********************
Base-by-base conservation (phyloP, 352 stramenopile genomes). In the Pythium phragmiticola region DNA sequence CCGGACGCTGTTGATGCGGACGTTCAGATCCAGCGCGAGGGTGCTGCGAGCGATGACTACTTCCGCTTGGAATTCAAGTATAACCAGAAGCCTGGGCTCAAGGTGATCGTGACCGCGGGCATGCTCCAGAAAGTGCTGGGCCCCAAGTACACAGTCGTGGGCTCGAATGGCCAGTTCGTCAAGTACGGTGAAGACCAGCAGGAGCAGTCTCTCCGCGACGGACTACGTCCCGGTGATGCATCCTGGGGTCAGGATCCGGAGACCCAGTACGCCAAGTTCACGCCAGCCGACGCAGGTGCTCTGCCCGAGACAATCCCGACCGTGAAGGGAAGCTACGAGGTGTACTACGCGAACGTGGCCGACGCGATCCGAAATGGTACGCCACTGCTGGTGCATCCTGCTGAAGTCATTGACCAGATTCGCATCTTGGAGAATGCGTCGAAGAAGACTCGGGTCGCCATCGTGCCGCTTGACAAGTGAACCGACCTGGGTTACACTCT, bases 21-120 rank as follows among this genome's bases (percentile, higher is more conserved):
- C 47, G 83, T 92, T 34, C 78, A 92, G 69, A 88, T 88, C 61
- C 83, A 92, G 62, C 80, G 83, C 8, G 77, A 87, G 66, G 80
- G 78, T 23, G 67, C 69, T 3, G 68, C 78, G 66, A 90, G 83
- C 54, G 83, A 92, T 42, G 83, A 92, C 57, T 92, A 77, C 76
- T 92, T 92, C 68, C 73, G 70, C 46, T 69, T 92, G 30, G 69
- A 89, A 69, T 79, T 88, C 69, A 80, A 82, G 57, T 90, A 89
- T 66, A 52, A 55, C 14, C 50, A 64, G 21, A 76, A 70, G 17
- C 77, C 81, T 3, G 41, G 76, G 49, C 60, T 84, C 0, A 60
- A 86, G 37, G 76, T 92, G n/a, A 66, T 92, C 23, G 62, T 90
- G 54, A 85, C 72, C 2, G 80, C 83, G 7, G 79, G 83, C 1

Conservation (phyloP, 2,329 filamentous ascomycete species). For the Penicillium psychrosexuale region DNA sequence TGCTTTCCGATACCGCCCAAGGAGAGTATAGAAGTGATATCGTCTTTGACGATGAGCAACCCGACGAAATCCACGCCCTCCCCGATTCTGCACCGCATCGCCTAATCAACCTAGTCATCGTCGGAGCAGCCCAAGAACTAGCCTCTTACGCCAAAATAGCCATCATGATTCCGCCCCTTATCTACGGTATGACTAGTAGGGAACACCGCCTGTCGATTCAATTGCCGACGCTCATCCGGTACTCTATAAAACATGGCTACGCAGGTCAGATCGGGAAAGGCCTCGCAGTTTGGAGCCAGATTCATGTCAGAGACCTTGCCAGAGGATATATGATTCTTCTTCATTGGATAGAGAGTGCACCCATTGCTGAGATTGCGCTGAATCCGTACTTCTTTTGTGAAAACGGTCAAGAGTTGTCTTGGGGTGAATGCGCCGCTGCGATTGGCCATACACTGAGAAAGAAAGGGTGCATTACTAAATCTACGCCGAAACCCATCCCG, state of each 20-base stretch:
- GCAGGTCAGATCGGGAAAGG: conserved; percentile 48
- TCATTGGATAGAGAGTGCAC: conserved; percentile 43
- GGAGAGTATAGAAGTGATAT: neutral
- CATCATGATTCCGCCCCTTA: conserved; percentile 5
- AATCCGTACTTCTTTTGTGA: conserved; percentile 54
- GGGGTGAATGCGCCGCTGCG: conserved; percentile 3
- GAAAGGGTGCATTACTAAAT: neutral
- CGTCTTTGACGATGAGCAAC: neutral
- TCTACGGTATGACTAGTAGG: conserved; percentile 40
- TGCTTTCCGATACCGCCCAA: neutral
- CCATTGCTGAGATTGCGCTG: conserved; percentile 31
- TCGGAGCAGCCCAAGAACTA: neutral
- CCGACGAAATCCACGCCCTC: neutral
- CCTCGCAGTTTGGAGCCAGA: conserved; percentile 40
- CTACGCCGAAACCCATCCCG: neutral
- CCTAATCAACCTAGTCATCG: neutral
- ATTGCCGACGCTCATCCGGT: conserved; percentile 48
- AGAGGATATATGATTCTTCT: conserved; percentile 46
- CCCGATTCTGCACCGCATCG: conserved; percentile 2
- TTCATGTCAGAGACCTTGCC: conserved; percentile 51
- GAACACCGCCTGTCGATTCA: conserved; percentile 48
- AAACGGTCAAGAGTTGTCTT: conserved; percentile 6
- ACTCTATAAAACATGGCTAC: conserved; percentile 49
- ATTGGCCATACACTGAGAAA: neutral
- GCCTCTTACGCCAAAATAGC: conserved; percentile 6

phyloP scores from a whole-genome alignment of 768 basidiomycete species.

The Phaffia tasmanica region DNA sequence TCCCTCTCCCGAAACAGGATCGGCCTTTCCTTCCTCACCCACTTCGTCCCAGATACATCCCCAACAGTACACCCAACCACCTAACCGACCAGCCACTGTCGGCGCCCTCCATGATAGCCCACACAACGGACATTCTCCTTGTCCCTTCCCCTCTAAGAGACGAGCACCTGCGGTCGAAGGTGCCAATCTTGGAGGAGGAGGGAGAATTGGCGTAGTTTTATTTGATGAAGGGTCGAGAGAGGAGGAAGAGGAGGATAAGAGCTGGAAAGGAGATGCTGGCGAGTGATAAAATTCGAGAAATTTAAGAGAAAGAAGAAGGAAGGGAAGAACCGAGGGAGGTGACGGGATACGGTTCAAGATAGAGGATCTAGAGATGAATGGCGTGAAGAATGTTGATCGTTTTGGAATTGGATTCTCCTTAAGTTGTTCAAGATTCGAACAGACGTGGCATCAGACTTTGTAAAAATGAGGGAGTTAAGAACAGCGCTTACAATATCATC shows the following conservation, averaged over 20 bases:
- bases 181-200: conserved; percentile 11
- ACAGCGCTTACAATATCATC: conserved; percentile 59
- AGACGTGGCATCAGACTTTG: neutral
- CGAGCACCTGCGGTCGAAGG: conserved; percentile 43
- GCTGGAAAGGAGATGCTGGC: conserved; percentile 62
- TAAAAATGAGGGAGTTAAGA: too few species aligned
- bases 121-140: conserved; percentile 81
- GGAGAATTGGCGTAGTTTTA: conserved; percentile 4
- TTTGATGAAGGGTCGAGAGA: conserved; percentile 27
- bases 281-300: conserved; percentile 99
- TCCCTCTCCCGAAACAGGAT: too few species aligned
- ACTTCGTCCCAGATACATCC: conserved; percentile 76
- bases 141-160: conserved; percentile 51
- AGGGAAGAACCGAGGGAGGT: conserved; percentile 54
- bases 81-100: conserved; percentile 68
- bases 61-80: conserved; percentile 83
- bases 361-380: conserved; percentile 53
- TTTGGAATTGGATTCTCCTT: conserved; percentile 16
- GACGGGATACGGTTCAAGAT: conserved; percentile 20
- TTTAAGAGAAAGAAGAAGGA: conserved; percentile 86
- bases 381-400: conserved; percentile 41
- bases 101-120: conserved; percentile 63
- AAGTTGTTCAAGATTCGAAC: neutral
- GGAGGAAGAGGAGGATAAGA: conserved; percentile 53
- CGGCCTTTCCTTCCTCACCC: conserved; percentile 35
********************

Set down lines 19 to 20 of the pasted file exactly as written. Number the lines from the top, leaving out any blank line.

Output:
- GAAAGGGTGCATTACTAAAT: neutral
- CGTCTTTGACGATGAGCAAC: neutral